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This video was recorded on Jan. 24, 2022.
Motley Fool analyst Jason Moser discusses the importance (and psychological challenge) of being a net buyer of stocks and opens up about the decision-making process leading him to buy more shares of Cloudflare (NET 2.17%), before he and host Chris Hill share two stocks on their respective watch lists that they are looking to add shares of next.
Plus, Motley Fool analyst Bill Mann discusses China's enormous middle class, why so many businesses are making a play for it, and the role real estate investing plays in China.
Chris Hill: Today on Motley Fool Money, we're all going to take a deep breath because this is one of those times when stock investors need to remember, this is the business we've chosen. You got this. Now, let's go to work. I'm Chris Hill, joined by Motley Fool Senior Analyst, Jason Moser. Thanks for being here.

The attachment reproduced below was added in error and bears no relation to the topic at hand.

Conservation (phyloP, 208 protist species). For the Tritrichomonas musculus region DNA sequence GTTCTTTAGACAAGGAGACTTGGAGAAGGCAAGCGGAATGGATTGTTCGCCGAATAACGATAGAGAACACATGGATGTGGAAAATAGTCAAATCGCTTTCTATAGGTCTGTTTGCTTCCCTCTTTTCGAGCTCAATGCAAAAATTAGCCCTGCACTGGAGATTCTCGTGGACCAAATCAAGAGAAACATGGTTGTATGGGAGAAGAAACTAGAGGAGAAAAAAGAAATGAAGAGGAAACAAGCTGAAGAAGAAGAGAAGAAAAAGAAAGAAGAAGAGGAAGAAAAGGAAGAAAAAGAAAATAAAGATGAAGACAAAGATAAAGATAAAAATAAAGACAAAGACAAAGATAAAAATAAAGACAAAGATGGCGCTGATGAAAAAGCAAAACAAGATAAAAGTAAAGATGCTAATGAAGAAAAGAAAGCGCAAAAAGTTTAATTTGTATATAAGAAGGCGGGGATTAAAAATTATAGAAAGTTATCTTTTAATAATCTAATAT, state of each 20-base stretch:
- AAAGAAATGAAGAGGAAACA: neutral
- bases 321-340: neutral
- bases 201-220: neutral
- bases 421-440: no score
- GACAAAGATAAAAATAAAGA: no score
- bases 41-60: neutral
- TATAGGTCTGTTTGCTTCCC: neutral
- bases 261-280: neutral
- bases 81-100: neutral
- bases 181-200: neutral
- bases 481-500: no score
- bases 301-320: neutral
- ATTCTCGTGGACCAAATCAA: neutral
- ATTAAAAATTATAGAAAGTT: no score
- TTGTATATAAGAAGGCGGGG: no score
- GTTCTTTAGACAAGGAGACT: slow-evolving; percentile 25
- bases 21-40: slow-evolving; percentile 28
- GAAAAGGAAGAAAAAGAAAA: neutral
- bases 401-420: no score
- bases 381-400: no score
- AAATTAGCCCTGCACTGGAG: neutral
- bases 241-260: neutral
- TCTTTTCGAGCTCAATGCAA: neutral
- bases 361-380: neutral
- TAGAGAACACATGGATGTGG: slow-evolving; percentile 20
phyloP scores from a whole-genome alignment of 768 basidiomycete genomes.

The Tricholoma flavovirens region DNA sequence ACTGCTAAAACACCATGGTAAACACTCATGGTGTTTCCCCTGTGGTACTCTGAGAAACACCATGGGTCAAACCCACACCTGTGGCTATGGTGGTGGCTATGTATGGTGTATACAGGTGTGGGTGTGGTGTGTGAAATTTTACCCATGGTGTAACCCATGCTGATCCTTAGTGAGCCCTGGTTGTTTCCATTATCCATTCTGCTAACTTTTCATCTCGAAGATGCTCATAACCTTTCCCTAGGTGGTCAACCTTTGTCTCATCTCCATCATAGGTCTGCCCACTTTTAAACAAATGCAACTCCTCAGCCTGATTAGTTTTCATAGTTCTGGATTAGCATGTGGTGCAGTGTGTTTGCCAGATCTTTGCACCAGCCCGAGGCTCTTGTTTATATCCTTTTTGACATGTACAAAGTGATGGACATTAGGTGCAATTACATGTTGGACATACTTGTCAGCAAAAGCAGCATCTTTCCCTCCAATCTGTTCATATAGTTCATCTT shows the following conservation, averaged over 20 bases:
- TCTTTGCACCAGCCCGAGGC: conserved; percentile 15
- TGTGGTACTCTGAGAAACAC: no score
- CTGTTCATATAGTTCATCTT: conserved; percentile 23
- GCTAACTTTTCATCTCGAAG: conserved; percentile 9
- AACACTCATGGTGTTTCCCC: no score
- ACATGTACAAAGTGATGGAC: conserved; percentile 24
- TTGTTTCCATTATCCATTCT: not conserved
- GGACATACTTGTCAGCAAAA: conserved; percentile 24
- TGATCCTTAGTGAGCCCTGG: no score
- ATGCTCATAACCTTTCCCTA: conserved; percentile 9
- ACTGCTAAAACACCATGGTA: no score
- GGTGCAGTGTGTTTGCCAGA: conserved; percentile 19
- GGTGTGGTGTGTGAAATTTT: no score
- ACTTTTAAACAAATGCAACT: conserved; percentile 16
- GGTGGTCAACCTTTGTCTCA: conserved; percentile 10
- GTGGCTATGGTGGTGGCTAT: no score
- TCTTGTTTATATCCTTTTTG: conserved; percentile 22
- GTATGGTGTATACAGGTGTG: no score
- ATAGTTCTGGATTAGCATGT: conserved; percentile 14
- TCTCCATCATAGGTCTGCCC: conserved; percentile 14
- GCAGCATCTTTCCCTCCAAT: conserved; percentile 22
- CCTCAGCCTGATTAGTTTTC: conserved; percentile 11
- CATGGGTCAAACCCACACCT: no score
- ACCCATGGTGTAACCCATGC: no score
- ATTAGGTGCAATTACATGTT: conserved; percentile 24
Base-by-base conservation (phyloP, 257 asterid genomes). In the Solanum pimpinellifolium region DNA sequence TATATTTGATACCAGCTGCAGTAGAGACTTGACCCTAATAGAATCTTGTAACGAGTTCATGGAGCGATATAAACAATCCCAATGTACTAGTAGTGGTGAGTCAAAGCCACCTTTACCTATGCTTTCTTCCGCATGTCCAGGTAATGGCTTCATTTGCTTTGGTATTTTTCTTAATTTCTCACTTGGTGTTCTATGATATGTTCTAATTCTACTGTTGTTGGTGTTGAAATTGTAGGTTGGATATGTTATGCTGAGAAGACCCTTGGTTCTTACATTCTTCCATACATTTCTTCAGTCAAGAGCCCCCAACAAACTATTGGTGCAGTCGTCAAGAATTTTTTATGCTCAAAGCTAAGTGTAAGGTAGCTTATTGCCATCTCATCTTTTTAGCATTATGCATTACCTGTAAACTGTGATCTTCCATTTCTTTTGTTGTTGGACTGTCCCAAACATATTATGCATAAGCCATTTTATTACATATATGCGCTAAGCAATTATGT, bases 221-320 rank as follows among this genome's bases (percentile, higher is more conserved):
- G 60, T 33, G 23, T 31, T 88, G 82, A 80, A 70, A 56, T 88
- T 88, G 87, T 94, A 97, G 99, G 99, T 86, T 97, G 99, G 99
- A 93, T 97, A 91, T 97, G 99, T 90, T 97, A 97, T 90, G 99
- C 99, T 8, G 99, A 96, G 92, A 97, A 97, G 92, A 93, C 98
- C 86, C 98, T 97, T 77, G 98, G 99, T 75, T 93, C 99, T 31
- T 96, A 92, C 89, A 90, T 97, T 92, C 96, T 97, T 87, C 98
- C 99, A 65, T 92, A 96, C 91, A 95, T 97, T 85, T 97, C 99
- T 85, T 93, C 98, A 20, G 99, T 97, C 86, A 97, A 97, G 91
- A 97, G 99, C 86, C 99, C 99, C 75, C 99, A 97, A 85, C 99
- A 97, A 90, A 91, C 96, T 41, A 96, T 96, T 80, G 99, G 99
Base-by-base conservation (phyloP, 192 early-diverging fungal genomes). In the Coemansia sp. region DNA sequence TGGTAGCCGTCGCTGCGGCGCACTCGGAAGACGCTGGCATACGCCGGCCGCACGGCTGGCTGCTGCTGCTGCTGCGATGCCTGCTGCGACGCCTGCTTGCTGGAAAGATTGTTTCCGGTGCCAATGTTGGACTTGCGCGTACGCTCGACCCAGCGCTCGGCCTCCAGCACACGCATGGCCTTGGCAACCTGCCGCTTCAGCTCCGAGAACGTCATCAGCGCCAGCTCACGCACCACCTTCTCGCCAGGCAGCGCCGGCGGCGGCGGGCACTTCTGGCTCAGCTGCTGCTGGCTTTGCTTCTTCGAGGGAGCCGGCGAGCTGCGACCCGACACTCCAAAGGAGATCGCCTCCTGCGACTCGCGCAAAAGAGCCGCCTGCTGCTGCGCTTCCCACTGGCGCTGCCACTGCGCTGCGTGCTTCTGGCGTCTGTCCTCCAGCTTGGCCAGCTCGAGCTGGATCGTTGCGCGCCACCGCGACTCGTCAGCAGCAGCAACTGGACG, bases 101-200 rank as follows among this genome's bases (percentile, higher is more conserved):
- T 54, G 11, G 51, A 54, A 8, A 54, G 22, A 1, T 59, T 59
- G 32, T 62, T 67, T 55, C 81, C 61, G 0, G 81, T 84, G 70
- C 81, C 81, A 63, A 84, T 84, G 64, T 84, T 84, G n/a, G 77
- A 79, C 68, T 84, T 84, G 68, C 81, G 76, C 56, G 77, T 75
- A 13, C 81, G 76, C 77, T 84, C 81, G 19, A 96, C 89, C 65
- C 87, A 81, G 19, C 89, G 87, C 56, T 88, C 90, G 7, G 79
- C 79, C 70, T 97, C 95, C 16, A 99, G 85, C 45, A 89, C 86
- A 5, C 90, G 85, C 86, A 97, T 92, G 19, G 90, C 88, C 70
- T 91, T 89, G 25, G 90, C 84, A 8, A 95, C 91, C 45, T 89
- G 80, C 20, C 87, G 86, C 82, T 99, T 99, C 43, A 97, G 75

Jason Moser: Hey, thanks for having me.
Chris Hill: Later in the show, Bill Mann will be stopping by to take a closer look at China's middle class and investing opportunities. Let's start with the market in general. I saw something over the weekend. A financial firm compiled research on the language used during earnings conference calls. They've been doing this for nearly a decade, and 2021 was a record in terms of profanity [laughs] used on conference calls. I saw that, and I thought, if the market continues to fall, then this earnings season alone might obliterate that record. [laughs] Look, it's early. It's still January, but year-to-date, the Dow was down to 8.5 percent, the S&P 500, down 11 percent, the Nasdaq, down 16 percent. This is one of those times, Jason, where as long-term stock investors, we've got to take a deep breath and remind ourselves, this is the cost of admission. It doesn't feel good. I don't like opening up my portfolio and seeing almost entirely red. But this is the cost of doing business.